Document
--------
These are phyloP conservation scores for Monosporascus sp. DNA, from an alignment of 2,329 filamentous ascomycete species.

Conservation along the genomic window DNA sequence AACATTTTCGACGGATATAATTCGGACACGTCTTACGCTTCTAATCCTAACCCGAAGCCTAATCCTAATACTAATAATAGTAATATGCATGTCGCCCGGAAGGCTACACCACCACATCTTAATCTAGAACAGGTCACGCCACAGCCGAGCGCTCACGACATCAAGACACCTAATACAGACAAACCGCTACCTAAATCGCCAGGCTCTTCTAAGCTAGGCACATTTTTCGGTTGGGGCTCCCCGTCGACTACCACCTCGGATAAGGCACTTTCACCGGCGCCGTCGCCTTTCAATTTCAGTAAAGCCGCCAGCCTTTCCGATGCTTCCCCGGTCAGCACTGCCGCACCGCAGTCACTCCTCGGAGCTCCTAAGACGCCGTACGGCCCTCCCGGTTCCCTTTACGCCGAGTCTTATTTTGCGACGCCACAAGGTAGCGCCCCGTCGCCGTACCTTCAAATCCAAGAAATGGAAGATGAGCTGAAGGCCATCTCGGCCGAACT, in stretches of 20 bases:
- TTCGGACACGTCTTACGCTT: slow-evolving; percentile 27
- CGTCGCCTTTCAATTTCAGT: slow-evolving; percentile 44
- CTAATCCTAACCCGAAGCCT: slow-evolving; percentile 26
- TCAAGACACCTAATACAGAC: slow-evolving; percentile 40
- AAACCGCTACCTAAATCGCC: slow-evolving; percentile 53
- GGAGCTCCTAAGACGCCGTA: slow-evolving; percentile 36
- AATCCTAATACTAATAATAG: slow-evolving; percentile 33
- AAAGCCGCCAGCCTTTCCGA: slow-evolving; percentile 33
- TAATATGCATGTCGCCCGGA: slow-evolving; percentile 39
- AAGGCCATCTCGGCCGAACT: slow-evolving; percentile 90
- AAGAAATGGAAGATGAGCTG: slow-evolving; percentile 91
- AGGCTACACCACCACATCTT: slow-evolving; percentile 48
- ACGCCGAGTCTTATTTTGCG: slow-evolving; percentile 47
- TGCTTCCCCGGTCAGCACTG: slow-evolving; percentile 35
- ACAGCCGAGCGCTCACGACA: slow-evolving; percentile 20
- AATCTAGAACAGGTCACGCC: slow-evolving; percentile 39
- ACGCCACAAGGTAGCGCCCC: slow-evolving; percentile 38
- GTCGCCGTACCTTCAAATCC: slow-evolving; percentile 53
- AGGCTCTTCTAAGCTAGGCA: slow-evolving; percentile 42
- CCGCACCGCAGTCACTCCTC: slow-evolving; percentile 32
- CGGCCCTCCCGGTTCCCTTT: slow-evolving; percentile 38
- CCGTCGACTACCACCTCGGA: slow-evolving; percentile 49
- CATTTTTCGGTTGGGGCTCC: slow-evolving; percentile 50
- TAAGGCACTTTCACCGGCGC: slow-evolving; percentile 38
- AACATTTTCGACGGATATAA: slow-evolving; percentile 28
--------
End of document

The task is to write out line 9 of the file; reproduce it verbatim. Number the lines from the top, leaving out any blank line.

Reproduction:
- AATCCTAATACTAATAATAG: slow-evolving; percentile 33